​Ho Chi Minh City orders shutdown of sidewalk parking lots

Parking venues on local promenades will be closed within Q1 2018

Motorbikes parked along a sidewalk on Thi Sach Street in District 1, Ho Chi Minh City. Photo: Tuoi Tre

Authorities in Ho Chi Minh City have demanded the closure of sidewalk parking lots throughout the city in order to reserve public space for pedestrians.

The municipal People’s Committee has issued a document calling on administrations in the city’s 24 districts to forbid parking venues from operating on local promenades within the first quarter of this year.

City leaders asserted in the document that sidewalks must be prioritized for pedestrians.

If footpaths need to be used for different purposes, local authorities will be expected to closely manage such activities to prevent any negative impacts on traffic and urban esthetics.

At certain locations where parking on sidewalks is essential, the People’s Committees in the relevant districts will task local youth volunteer units with operating these parking lots.

Prices will be charged in accordance with current regulations – VND500 (US$0.02) to VND4,000 ($0.18) for bicycles, VND2,000 (0.09) to VND6,000 ($0.26) for motorcycles, and VND20,000 ($0.88) to VND40,000 ($1.76) for automobiles.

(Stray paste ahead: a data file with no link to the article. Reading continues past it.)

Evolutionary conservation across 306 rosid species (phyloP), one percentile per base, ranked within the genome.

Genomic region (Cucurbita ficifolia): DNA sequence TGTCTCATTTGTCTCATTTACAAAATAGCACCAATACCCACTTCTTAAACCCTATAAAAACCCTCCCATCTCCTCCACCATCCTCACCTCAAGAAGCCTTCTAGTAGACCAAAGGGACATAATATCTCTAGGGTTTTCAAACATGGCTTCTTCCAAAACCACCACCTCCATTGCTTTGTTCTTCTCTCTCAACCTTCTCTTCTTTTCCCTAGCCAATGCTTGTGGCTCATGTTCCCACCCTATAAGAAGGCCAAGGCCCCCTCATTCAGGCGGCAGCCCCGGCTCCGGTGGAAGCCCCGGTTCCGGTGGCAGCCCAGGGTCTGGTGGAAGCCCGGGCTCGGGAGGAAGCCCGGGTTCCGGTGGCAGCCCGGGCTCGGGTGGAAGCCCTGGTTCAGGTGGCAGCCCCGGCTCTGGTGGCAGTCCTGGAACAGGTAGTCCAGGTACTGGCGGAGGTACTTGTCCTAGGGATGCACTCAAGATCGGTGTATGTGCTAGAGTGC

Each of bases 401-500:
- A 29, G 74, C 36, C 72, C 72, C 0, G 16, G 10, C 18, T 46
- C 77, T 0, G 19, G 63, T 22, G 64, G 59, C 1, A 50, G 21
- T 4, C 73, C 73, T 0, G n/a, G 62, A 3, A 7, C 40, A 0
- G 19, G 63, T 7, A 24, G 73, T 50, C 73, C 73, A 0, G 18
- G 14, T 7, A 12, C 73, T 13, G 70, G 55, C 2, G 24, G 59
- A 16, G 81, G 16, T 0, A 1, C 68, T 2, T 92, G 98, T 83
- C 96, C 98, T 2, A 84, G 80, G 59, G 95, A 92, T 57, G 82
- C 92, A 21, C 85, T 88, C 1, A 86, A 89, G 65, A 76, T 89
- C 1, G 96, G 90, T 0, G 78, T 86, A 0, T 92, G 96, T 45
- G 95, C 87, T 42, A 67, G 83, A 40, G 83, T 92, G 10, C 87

If a business is willing to operate a free-of-charge sidewalk parking lot, local administrations will review the level of necessity and functionality before issuing a decision.

Businesses who win approval to operate such parking lots will only be granted licensing for a fixed amount of time.

The Ho Chi Minh City People’s Committee also tasked the District 1 administration with conducting a comprehensive inspection of parking facilities in its jurisdiction and imposing stern penalties on those operating without legitimate permits.

In a relevant development, Doan Ngoc Hai, vice-chairman of the People’s Committee in District 1, signed an order on Thursday to shut down unlicensed parking lots in the district.

Parking areas at local administrative offices will also be closed until a suitable solution is identified.

Hai became a city icon for his ‘sidewalk-clearing’ efforts and campaign to take back public space from encroaching businesses last year.

However, he tendered a letter of resignation earlier this week, citing his failure to bring order to the district’s promenades.

The municipal administration was set to meet with Hai to listen to his reasoning behind the resignation before making the final decision.

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